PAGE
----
Robert asked:

Materialism and idealism are side of philosophy which justify that philosophy has got no sense of reality about the universe, it merely confuses the people, hence it must be discouraged at all cost. Discuss.

Answer by Peter Jones

I do not normally respond to text messages since they suggest that the questionner is not serious and they are often, as here, almost impossible to decode, but you seem to raise an interesting issue. I cannot be sure that I’ve disentagled your words correctly, but the way I read them you seem to have drawn an unnecessary conclusion from the failure of Idealism and Materialism. These two doctrines in their common form, by which are symmetrical and directly opposed, are logically absurd. As you say, it would be possible to take this as a sign that philosophy, specifically metaphysics, is a waste of time. It is also possible, however, to take it as sign that these two doctrines are simply wrong.

So, in order to use their failure as an argument against philosophy you would have to show that one of them is correct. If they are both incorrect, then their failure in philosophy would be a proof of the value of doing it. You cannot prove that one of them is correct. Rather, philosophy proves that they are both absurd. Ergo, you cannot show that philosophy should be discouraged rather than encouraged. .

It would certainly be a strange response to the failure of these two doctrines to discourage people from finding out that they both fail. It would be seem more sensible to make philosophy compulsory in schools, so that everybody has this useful information. Then we would all be pondering the question of what this could mean for the truth about the universe. It must mean that there is another possible solution. And there is another solution. You might like to do a search on ‘nondualism’ and ‘dialethism’. These are two very different responses to your problem, between which you will have to choose. In order to prove that philosophy is useless you would have to show that both of these are logically absurd, or perhaps just nondualism, since dialethism is the proposal that the universe itself is logically absurd. If you cannot do that there is nothign to prevent us from assuming that philosophy is reliable, useful and fit for purpose.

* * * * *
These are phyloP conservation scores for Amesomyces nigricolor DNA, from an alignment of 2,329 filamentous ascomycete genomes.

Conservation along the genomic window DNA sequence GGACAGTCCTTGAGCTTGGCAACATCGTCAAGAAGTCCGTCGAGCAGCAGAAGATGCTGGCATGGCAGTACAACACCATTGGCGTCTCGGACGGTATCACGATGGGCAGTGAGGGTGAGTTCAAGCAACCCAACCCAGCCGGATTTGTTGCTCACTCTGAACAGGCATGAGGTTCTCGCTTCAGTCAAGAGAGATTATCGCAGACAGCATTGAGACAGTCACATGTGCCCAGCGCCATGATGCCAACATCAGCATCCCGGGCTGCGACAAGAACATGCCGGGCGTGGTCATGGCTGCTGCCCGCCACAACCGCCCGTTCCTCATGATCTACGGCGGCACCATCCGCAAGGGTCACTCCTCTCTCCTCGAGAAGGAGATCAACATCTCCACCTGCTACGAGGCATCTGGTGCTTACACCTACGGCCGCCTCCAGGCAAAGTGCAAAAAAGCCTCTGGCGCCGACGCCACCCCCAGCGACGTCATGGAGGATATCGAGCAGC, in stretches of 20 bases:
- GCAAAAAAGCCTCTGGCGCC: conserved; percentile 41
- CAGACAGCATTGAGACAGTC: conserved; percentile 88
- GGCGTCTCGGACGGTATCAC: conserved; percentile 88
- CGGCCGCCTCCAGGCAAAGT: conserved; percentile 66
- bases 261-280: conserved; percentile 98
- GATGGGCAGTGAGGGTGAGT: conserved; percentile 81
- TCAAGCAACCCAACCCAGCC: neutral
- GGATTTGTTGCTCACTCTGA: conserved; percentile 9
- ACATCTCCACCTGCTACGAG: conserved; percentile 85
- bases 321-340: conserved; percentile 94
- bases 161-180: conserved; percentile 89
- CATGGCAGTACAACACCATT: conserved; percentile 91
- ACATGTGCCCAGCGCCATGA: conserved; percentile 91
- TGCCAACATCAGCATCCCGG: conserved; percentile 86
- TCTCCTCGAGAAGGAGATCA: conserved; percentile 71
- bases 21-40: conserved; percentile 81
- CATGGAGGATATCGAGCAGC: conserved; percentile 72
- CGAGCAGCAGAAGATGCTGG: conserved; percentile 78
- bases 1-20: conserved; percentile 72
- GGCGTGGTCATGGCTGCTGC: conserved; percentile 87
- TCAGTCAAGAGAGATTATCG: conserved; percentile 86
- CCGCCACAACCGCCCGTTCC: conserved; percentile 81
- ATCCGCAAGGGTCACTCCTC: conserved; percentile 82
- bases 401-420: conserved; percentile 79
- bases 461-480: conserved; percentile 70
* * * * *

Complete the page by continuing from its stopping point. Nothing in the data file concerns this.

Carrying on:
Philosophy confuses people, of course, and this is why we should encourage people to do it. Most people prefer to remain unconfused and some encouragement is usually needed. Utter philosophical confusion is the primordial soup from which should emerge a new and more rational order, a freeing of the mind from its usual hodge-potch of unverified beliefs and received dogmas in order to make way for a more rational construction built from scratch. Descartes showed us the method, and the method is doubt. Doubt and confusion is what philosophy is for. If you are confused, and you know that you are confused, then you are doing philosophy properly. You need not assume that the confusion will be permanent. It would be a mistake to take the failure of certain traditions and styles of philosophical thought for the failure of the entire enterprise.